One common objective among people planning their estates is avoiding probate and many of the people who seek to avoid probate use a revocable living trust to accomplish that end. A living trust can be an enormously beneficial tool in the planning and distribution of your estate in Wisconsin. On the other hand, it may be an unnecessary step, since many Wisconsin laws allow you to avoid probate through other estate planning means that may be more appropriate for your unique set of circumstances.
Alternatives to creating a living trust: “transfer on death” designations
If you do decide to create a living trust, the next step is to place assets under the control of that trust so that they will avoid probate when you die. Obviously, the largest asset many people own is their home. For several others, the next most prominent assets they own maybe their financial accounts and their vehicles. Depending on your situation, however, you may not want to place these assets in your trust. Consulting an attorney experienced in handling estate planning options in Wisconsin is crucial to ensure the choices you make in this regard are appropriate for your own personal circumstances.
You may want to fund your home into your living trust through the creation of a deed that transfers legal ownership of the property from you as an individual to you as the trustee of your living trust. However, Wisconsin law also allows people to create a “transfer on death deed,” which operates exactly as the name implies, and similarly avoids probate. In some situations, a transfer on death deed may make sense for your real estate assets if, for example, you still have a mortgage on your home or if you are considering applying for Medicaid.
With your financial accounts, funding them into your trust usually just involves filling out a proprietary transfer form available from the institution holding the account. Similar to real estate though, you may transfer many of these assets without probate by using “transfer on death” or “pay on death” designations. These accounts can include bank accounts, securities accounts, and certificates of deposits, among others. Similarly, your life insurance also avoids probate due to the death beneficiary on it, without the need for a living trust.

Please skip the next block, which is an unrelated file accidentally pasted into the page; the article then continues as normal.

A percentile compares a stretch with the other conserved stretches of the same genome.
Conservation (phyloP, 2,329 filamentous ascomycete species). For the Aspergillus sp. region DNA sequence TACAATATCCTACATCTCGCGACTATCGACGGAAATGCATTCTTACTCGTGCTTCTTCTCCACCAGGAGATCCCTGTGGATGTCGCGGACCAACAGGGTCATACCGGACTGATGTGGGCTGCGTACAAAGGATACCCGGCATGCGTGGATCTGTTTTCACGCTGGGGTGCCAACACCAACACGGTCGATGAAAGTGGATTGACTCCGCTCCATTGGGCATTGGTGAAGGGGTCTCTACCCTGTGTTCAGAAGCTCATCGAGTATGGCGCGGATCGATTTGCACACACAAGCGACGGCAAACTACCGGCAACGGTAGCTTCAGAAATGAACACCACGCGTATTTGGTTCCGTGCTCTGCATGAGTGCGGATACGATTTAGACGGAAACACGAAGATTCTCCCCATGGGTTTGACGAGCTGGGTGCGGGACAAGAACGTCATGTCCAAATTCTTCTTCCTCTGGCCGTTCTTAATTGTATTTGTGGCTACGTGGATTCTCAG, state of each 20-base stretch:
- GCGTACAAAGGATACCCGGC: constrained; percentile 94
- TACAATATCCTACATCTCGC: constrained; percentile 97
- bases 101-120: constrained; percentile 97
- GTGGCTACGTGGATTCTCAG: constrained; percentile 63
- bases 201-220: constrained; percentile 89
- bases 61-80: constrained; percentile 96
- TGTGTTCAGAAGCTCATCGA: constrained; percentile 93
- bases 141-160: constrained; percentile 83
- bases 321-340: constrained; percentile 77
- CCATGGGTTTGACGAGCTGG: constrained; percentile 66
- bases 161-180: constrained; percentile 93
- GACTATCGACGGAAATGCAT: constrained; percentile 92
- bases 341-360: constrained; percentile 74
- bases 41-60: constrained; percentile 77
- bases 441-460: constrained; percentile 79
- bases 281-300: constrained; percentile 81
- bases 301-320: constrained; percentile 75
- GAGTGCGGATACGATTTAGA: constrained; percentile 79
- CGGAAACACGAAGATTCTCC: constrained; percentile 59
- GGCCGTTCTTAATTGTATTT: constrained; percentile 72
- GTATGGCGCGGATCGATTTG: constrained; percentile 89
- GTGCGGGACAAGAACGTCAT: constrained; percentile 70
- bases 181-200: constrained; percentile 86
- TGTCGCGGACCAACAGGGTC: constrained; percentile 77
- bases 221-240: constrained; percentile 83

Vehicles can be transferred by filling out a form at the DMV. You may discover, though, that titling your vehicles makes dealing with your auto insurance company more difficult. If you have only vehicles with modest resale values, you might consider bypassing the step of placing them in your trust altogether as well.
The upside to using a living trust to avoid probate: simplicity and efficiency
With many of these assets, you may have noticed that the alternative to trusting funding involved “pay on death” or “transfer on death” designations. Be forewarned – using death beneficiary designations means that you must change each one individually should a life event or other circumstance cause you to need to change your distribution plans, whereas funding all these assets into a single living trust may provide you with a more efficient and easier to manage the plan. Having this seamless management of your assets may be a vital benefit if you and your attorney determine that a low-maintenance plan suits you best.
Planning your estate can be an exciting time, as you embark on the process of leaving a legacy, providing for your loved ones, and securing your own peace of mind. This path is filled with many choices, each with its own unique positives and negatives. To help you find the best path for you, we invite you to request a consultation with one of our experienced estate planning attorneys. They have many years of experience helping our clients navigate the paths of estate planning and trust funding, and look forward to helping you get where you are going.